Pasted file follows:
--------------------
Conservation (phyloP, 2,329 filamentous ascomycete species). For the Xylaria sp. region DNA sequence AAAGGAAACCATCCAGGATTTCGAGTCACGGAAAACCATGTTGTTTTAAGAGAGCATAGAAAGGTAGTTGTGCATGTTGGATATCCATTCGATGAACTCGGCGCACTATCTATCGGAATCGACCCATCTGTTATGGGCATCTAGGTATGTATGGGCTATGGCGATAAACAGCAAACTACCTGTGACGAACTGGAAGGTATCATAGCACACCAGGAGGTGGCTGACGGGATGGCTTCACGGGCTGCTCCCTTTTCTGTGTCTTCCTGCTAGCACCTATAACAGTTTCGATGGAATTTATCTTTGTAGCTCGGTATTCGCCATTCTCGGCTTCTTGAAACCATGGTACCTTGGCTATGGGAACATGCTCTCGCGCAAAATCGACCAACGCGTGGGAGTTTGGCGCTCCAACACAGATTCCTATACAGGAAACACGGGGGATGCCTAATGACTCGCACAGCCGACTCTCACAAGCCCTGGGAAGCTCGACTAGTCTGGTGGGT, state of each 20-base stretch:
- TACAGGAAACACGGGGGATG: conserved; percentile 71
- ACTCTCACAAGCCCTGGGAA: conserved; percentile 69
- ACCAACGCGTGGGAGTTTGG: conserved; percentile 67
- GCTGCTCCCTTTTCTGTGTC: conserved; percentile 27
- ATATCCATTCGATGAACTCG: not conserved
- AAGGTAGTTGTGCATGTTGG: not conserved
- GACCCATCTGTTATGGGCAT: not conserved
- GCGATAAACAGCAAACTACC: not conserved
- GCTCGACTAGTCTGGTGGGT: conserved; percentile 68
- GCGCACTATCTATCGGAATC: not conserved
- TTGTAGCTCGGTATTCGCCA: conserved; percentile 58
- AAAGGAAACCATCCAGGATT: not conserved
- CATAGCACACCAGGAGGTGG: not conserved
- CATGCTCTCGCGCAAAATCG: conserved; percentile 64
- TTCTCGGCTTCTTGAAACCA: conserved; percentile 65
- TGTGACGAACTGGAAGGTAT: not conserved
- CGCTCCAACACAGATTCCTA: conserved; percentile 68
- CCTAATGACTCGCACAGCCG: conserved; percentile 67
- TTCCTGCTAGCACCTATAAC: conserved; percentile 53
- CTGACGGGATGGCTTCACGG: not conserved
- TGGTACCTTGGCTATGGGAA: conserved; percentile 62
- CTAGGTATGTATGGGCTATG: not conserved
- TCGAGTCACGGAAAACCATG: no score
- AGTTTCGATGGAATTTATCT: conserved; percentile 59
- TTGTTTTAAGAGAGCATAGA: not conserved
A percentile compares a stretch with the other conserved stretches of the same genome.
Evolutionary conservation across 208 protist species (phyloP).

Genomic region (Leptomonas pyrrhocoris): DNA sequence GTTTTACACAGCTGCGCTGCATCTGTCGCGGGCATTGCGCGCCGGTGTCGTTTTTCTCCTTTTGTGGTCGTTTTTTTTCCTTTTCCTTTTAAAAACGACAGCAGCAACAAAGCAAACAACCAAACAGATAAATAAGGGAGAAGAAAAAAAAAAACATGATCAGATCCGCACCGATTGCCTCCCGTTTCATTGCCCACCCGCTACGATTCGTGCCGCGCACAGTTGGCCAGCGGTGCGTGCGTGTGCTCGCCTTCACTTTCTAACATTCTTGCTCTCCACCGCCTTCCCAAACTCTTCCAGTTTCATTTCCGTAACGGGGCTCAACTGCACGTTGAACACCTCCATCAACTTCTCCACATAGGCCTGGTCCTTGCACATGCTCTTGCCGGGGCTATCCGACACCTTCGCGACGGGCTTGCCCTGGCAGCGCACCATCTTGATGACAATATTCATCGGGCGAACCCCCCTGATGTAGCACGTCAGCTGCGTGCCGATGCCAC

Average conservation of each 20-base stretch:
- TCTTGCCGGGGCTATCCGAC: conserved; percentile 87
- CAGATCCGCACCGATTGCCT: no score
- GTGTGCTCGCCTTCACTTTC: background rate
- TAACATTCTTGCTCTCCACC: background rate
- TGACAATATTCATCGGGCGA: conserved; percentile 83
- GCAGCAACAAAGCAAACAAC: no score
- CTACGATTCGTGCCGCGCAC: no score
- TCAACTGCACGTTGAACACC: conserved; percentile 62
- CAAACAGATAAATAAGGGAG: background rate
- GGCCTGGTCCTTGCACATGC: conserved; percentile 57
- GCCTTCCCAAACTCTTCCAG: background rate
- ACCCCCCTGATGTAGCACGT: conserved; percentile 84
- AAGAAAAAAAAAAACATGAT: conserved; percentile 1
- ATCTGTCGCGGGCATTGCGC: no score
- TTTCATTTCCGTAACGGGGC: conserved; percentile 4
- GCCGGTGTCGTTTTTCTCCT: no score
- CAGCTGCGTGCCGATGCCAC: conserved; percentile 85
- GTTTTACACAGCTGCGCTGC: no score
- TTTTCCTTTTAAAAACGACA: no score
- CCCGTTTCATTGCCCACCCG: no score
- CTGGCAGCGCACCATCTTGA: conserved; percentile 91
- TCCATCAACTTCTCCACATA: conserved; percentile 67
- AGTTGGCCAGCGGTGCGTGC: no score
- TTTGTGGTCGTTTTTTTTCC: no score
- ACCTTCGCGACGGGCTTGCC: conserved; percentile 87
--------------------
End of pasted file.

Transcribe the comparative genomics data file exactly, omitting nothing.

Conservation (phyloP, 2,329 filamentous ascomycete species). For the Xylaria sp. region DNA sequence AAAGGAAACCATCCAGGATTTCGAGTCACGGAAAACCATGTTGTTTTAAGAGAGCATAGAAAGGTAGTTGTGCATGTTGGATATCCATTCGATGAACTCGGCGCACTATCTATCGGAATCGACCCATCTGTTATGGGCATCTAGGTATGTATGGGCTATGGCGATAAACAGCAAACTACCTGTGACGAACTGGAAGGTATCATAGCACACCAGGAGGTGGCTGACGGGATGGCTTCACGGGCTGCTCCCTTTTCTGTGTCTTCCTGCTAGCACCTATAACAGTTTCGATGGAATTTATCTTTGTAGCTCGGTATTCGCCATTCTCGGCTTCTTGAAACCATGGTACCTTGGCTATGGGAACATGCTCTCGCGCAAAATCGACCAACGCGTGGGAGTTTGGCGCTCCAACACAGATTCCTATACAGGAAACACGGGGGATGCCTAATGACTCGCACAGCCGACTCTCACAAGCCCTGGGAAGCTCGACTAGTCTGGTGGGT, state of each 20-base stretch:
- TACAGGAAACACGGGGGATG: conserved; percentile 71
- ACTCTCACAAGCCCTGGGAA: conserved; percentile 69
- ACCAACGCGTGGGAGTTTGG: conserved; percentile 67
- GCTGCTCCCTTTTCTGTGTC: conserved; percentile 27
- ATATCCATTCGATGAACTCG: not conserved
- AAGGTAGTTGTGCATGTTGG: not conserved
- GACCCATCTGTTATGGGCAT: not conserved
- GCGATAAACAGCAAACTACC: not conserved
- GCTCGACTAGTCTGGTGGGT: conserved; percentile 68
- GCGCACTATCTATCGGAATC: not conserved
- TTGTAGCTCGGTATTCGCCA: conserved; percentile 58
- AAAGGAAACCATCCAGGATT: not conserved
- CATAGCACACCAGGAGGTGG: not conserved
- CATGCTCTCGCGCAAAATCG: conserved; percentile 64
- TTCTCGGCTTCTTGAAACCA: conserved; percentile 65
- TGTGACGAACTGGAAGGTAT: not conserved
- CGCTCCAACACAGATTCCTA: conserved; percentile 68
- CCTAATGACTCGCACAGCCG: conserved; percentile 67
- TTCCTGCTAGCACCTATAAC: conserved; percentile 53
- CTGACGGGATGGCTTCACGG: not conserved
- TGGTACCTTGGCTATGGGAA: conserved; percentile 62
- CTAGGTATGTATGGGCTATG: not conserved
- TCGAGTCACGGAAAACCATG: no score
- AGTTTCGATGGAATTTATCT: conserved; percentile 59
- TTGTTTTAAGAGAGCATAGA: not conserved
A percentile compares a stretch with the other conserved stretches of the same genome.
Evolutionary conservation across 208 protist species (phyloP).

Genomic region (Leptomonas pyrrhocoris): DNA sequence GTTTTACACAGCTGCGCTGCATCTGTCGCGGGCATTGCGCGCCGGTGTCGTTTTTCTCCTTTTGTGGTCGTTTTTTTTCCTTTTCCTTTTAAAAACGACAGCAGCAACAAAGCAAACAACCAAACAGATAAATAAGGGAGAAGAAAAAAAAAAACATGATCAGATCCGCACCGATTGCCTCCCGTTTCATTGCCCACCCGCTACGATTCGTGCCGCGCACAGTTGGCCAGCGGTGCGTGCGTGTGCTCGCCTTCACTTTCTAACATTCTTGCTCTCCACCGCCTTCCCAAACTCTTCCAGTTTCATTTCCGTAACGGGGCTCAACTGCACGTTGAACACCTCCATCAACTTCTCCACATAGGCCTGGTCCTTGCACATGCTCTTGCCGGGGCTATCCGACACCTTCGCGACGGGCTTGCCCTGGCAGCGCACCATCTTGATGACAATATTCATCGGGCGAACCCCCCTGATGTAGCACGTCAGCTGCGTGCCGATGCCAC

Average conservation of each 20-base stretch:
- TCTTGCCGGGGCTATCCGAC: conserved; percentile 87
- CAGATCCGCACCGATTGCCT: no score
- GTGTGCTCGCCTTCACTTTC: background rate
- TAACATTCTTGCTCTCCACC: background rate
- TGACAATATTCATCGGGCGA: conserved; percentile 83
- GCAGCAACAAAGCAAACAAC: no score
- CTACGATTCGTGCCGCGCAC: no score
- TCAACTGCACGTTGAACACC: conserved; percentile 62
- CAAACAGATAAATAAGGGAG: background rate
- GGCCTGGTCCTTGCACATGC: conserved; percentile 57
- GCCTTCCCAAACTCTTCCAG: background rate
- ACCCCCCTGATGTAGCACGT: conserved; percentile 84
- AAGAAAAAAAAAAACATGAT: conserved; percentile 1
- ATCTGTCGCGGGCATTGCGC: no score
- TTTCATTTCCGTAACGGGGC: conserved; percentile 4
- GCCGGTGTCGTTTTTCTCCT: no score
- CAGCTGCGTGCCGATGCCAC: conserved; percentile 85
- GTTTTACACAGCTGCGCTGC: no score
- TTTTCCTTTTAAAAACGACA: no score
- CCCGTTTCATTGCCCACCCG: no score
- CTGGCAGCGCACCATCTTGA: conserved; percentile 91
- TCCATCAACTTCTCCACATA: conserved; percentile 67
- AGTTGGCCAGCGGTGCGTGC: no score
- TTTGTGGTCGTTTTTTTTCC: no score
- ACCTTCGCGACGGGCTTGCC: conserved; percentile 87